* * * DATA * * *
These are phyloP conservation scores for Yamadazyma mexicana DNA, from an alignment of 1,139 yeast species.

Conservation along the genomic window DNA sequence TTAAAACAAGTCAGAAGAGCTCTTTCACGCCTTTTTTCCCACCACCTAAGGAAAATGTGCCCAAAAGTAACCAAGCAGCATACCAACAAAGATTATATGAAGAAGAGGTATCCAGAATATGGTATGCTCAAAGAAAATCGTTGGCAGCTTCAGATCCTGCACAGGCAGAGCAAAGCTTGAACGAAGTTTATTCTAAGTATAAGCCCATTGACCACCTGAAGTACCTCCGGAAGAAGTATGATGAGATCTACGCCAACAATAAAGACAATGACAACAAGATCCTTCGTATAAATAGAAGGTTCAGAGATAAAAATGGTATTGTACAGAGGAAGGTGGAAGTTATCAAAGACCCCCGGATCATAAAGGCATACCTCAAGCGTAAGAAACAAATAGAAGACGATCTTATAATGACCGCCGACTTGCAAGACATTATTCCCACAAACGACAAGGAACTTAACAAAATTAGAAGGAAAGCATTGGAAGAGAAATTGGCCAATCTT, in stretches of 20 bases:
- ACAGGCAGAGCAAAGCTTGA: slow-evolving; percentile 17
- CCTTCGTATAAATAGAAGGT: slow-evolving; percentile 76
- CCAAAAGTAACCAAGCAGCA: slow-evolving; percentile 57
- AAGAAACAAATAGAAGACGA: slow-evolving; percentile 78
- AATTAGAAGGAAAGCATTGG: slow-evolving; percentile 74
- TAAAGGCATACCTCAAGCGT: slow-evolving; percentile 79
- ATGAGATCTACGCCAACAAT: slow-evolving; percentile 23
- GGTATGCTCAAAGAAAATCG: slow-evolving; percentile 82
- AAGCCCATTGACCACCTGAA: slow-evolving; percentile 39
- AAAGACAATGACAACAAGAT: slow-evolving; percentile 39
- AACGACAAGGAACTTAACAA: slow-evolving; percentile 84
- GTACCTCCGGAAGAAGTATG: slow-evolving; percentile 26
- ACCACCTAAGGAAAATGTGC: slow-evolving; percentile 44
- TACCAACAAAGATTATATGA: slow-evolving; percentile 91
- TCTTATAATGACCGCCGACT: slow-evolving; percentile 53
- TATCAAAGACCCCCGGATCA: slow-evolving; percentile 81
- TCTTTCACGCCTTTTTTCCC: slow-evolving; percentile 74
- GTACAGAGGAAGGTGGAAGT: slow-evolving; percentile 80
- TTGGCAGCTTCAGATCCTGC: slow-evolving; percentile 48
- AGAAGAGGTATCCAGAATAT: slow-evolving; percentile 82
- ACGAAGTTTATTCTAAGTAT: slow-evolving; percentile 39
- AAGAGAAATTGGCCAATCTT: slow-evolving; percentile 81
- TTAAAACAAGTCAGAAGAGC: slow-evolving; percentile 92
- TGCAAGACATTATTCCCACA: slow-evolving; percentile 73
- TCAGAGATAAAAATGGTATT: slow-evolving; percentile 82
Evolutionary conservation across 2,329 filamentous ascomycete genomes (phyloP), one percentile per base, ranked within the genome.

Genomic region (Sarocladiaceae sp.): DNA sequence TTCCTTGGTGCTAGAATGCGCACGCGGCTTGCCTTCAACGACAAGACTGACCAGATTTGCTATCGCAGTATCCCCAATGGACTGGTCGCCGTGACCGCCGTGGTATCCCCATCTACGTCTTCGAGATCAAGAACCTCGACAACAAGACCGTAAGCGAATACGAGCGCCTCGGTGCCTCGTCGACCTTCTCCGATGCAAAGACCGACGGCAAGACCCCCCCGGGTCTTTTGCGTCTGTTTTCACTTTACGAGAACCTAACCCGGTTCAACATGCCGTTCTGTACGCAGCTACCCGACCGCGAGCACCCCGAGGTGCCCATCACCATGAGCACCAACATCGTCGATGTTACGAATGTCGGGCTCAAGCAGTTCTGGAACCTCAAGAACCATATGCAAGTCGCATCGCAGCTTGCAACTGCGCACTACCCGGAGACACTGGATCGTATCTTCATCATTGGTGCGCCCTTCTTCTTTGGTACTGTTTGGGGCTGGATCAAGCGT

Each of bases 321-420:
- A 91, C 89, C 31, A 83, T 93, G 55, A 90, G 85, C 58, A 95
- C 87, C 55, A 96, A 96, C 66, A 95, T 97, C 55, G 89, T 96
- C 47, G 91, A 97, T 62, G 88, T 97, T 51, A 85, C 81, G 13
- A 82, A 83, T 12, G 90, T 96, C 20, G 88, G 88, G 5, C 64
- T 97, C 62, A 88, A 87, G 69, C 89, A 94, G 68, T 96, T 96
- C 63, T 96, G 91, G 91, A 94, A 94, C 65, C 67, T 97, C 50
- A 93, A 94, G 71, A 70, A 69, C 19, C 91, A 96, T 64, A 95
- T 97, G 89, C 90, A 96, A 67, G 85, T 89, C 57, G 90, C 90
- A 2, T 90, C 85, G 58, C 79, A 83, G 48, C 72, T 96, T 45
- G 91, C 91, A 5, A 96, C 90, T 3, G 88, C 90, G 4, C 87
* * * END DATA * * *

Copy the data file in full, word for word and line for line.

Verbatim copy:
These are phyloP conservation scores for Yamadazyma mexicana DNA, from an alignment of 1,139 yeast species.

Conservation along the genomic window DNA sequence TTAAAACAAGTCAGAAGAGCTCTTTCACGCCTTTTTTCCCACCACCTAAGGAAAATGTGCCCAAAAGTAACCAAGCAGCATACCAACAAAGATTATATGAAGAAGAGGTATCCAGAATATGGTATGCTCAAAGAAAATCGTTGGCAGCTTCAGATCCTGCACAGGCAGAGCAAAGCTTGAACGAAGTTTATTCTAAGTATAAGCCCATTGACCACCTGAAGTACCTCCGGAAGAAGTATGATGAGATCTACGCCAACAATAAAGACAATGACAACAAGATCCTTCGTATAAATAGAAGGTTCAGAGATAAAAATGGTATTGTACAGAGGAAGGTGGAAGTTATCAAAGACCCCCGGATCATAAAGGCATACCTCAAGCGTAAGAAACAAATAGAAGACGATCTTATAATGACCGCCGACTTGCAAGACATTATTCCCACAAACGACAAGGAACTTAACAAAATTAGAAGGAAAGCATTGGAAGAGAAATTGGCCAATCTT, in stretches of 20 bases:
- ACAGGCAGAGCAAAGCTTGA: slow-evolving; percentile 17
- CCTTCGTATAAATAGAAGGT: slow-evolving; percentile 76
- CCAAAAGTAACCAAGCAGCA: slow-evolving; percentile 57
- AAGAAACAAATAGAAGACGA: slow-evolving; percentile 78
- AATTAGAAGGAAAGCATTGG: slow-evolving; percentile 74
- TAAAGGCATACCTCAAGCGT: slow-evolving; percentile 79
- ATGAGATCTACGCCAACAAT: slow-evolving; percentile 23
- GGTATGCTCAAAGAAAATCG: slow-evolving; percentile 82
- AAGCCCATTGACCACCTGAA: slow-evolving; percentile 39
- AAAGACAATGACAACAAGAT: slow-evolving; percentile 39
- AACGACAAGGAACTTAACAA: slow-evolving; percentile 84
- GTACCTCCGGAAGAAGTATG: slow-evolving; percentile 26
- ACCACCTAAGGAAAATGTGC: slow-evolving; percentile 44
- TACCAACAAAGATTATATGA: slow-evolving; percentile 91
- TCTTATAATGACCGCCGACT: slow-evolving; percentile 53
- TATCAAAGACCCCCGGATCA: slow-evolving; percentile 81
- TCTTTCACGCCTTTTTTCCC: slow-evolving; percentile 74
- GTACAGAGGAAGGTGGAAGT: slow-evolving; percentile 80
- TTGGCAGCTTCAGATCCTGC: slow-evolving; percentile 48
- AGAAGAGGTATCCAGAATAT: slow-evolving; percentile 82
- ACGAAGTTTATTCTAAGTAT: slow-evolving; percentile 39
- AAGAGAAATTGGCCAATCTT: slow-evolving; percentile 81
- TTAAAACAAGTCAGAAGAGC: slow-evolving; percentile 92
- TGCAAGACATTATTCCCACA: slow-evolving; percentile 73
- TCAGAGATAAAAATGGTATT: slow-evolving; percentile 82
Evolutionary conservation across 2,329 filamentous ascomycete genomes (phyloP), one percentile per base, ranked within the genome.

Genomic region (Sarocladiaceae sp.): DNA sequence TTCCTTGGTGCTAGAATGCGCACGCGGCTTGCCTTCAACGACAAGACTGACCAGATTTGCTATCGCAGTATCCCCAATGGACTGGTCGCCGTGACCGCCGTGGTATCCCCATCTACGTCTTCGAGATCAAGAACCTCGACAACAAGACCGTAAGCGAATACGAGCGCCTCGGTGCCTCGTCGACCTTCTCCGATGCAAAGACCGACGGCAAGACCCCCCCGGGTCTTTTGCGTCTGTTTTCACTTTACGAGAACCTAACCCGGTTCAACATGCCGTTCTGTACGCAGCTACCCGACCGCGAGCACCCCGAGGTGCCCATCACCATGAGCACCAACATCGTCGATGTTACGAATGTCGGGCTCAAGCAGTTCTGGAACCTCAAGAACCATATGCAAGTCGCATCGCAGCTTGCAACTGCGCACTACCCGGAGACACTGGATCGTATCTTCATCATTGGTGCGCCCTTCTTCTTTGGTACTGTTTGGGGCTGGATCAAGCGT

Each of bases 321-420:
- A 91, C 89, C 31, A 83, T 93, G 55, A 90, G 85, C 58, A 95
- C 87, C 55, A 96, A 96, C 66, A 95, T 97, C 55, G 89, T 96
- C 47, G 91, A 97, T 62, G 88, T 97, T 51, A 85, C 81, G 13
- A 82, A 83, T 12, G 90, T 96, C 20, G 88, G 88, G 5, C 64
- T 97, C 62, A 88, A 87, G 69, C 89, A 94, G 68, T 96, T 96
- C 63, T 96, G 91, G 91, A 94, A 94, C 65, C 67, T 97, C 50
- A 93, A 94, G 71, A 70, A 69, C 19, C 91, A 96, T 64, A 95
- T 97, G 89, C 90, A 96, A 67, G 85, T 89, C 57, G 90, C 90
- A 2, T 90, C 85, G 58, C 79, A 83, G 48, C 72, T 96, T 45
- G 91, C 91, A 5, A 96, C 90, T 3, G 88, C 90, G 4, C 87